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While other teams are ramping up for the 2013 season, the Mets seem to be slowly preparing for 2014. Their contract situation, a mess just a season ago, has been mostly resolved with R.A Dickey, Carlos Beltran, Jason Bay, and Mike Pelfrey all coming off the payroll. David Wright is the only player the team has committed to long-term, owing him $192 million through 2020. Johan Santana is the only dead money remaining on the roster, having diluted any value he may have had with a horrible second half and yet another injury.
In the meantime, the Mets have been stacking up on prospects and are going into the season with one of the youngest teams in the league. Travis d’Arnaud, Matt Harvey, Jenrry Mejia, and Jeurys Familia will look to build on their 2012 seasons. Younger guys like Zack Wheeler and maybe even Brandon Nimmo and Noah Syndergaard may see some big league time as well if the Mets spend most of their season running open auditions for spots like they did last season. The Mets look to be putting together a very nice team, but one that won’t come together until at least 2014 or even 2015. In the meantime, let’s take a look at what we can expect from the rebuilding Mets in 2013.
2012 Team Rankings:
Runs: 25th Overall
Batting Average: 19th Overall
ERA: 20th Overall
WHIP: 19th Overall
Catchers: John Buck, Travis d’Arnaud – Grade: B-
The Mets made their only real improvement this offseason at the catcher position. Not only did they finally get rid of Josh Thole, they added their starting catcher for this year and for years to come.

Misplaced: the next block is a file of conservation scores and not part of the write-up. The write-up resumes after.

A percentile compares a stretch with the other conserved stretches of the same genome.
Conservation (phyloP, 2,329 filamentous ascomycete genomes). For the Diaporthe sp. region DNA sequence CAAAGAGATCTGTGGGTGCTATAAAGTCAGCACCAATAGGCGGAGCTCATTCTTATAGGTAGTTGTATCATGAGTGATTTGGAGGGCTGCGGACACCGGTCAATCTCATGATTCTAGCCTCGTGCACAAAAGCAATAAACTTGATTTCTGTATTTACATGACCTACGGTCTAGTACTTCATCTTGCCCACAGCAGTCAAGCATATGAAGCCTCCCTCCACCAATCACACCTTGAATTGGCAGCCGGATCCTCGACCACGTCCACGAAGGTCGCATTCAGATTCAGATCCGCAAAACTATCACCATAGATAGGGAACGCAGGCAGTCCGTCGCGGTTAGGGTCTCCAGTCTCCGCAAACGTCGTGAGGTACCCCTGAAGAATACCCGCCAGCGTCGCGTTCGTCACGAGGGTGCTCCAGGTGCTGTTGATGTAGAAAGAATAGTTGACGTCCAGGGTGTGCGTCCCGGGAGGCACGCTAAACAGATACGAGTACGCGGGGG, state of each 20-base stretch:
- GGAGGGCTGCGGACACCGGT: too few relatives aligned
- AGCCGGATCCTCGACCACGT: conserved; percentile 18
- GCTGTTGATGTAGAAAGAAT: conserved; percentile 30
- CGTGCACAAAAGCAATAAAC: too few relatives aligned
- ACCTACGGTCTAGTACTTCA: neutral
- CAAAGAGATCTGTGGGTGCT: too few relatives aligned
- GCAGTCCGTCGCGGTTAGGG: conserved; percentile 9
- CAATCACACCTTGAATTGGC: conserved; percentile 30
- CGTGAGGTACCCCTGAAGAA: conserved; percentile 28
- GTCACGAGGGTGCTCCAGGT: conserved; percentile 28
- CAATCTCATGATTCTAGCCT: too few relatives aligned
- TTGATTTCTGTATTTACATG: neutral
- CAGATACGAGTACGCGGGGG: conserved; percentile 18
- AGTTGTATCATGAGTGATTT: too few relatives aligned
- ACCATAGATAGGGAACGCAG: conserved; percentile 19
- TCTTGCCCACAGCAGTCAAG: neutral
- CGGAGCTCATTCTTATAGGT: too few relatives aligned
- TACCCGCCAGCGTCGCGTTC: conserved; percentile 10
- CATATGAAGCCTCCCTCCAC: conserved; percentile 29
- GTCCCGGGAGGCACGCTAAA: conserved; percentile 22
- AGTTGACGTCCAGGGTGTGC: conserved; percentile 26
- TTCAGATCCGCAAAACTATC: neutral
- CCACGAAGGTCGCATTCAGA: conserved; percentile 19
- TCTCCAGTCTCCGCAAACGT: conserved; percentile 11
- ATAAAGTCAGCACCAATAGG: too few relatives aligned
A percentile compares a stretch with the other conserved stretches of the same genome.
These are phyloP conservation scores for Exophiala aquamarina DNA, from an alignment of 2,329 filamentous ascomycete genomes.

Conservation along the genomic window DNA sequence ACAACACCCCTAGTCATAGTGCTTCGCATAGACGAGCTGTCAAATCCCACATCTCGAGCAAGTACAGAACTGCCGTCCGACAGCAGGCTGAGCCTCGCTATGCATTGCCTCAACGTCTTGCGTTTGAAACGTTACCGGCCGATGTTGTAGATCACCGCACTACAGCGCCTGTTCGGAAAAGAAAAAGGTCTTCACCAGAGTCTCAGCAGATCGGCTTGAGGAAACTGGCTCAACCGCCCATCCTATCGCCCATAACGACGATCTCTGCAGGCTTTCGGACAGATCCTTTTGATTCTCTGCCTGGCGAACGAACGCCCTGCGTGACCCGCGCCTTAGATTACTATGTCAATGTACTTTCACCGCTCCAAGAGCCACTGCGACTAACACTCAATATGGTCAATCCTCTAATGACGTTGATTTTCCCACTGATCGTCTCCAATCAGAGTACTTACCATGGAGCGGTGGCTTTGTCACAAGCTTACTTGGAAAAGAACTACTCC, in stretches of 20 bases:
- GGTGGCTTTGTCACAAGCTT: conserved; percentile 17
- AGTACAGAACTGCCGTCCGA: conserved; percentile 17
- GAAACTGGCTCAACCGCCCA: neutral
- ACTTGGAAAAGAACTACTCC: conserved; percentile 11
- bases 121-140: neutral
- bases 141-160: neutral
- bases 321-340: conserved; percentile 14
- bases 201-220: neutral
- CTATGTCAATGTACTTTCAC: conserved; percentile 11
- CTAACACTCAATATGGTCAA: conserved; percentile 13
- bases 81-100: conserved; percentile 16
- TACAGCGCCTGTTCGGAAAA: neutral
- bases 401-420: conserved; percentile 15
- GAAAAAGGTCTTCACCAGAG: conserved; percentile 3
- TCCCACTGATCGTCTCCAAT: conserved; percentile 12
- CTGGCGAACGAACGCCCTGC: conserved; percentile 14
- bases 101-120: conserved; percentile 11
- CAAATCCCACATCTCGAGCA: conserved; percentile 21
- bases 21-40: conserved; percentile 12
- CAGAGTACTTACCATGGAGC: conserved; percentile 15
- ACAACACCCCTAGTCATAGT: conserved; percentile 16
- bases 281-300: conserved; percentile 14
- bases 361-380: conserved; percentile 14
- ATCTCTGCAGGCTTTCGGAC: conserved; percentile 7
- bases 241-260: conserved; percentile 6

Although Buck batted under .200 last year and was traded twice this offseason, he is a pretty solid offensive catcher who will usually bat in the .220-.240 range, hit 12-18 home runs, and drive in 50+ runs.
The Mets will certainly try to get d’Arnaud into the mix as soon as possible. The 23-year-old is a top prospect who was the centerpiece of the trade that sent R.A. Dickey to Toronto. He has really developed over the last two seasons in the minors showing potential to hit over .300 with good pop. The only downside with him seems to be the strikeouts and lack of walks. At the same time, about half of his minor league hits are for extra bases.
No one struggled more than Davis in the first half of the season but the Mets let him ride it out and he ended up with a decent season. Although he only batted .227, he hit 32 homers and drove in 90 RBI. The strikeouts, streaky-ness, and inability to hit lefties are all worrisome but Ike is a good power hitter with a great glove. He’s also only 25.
Turner figures to be the Mets utility guy around the infield this year. He’s a singles hitter who bats in the .260-.270 range but has a good strikeout-walk ratio and plays all over, even if he doesn’t have a particularly great glove.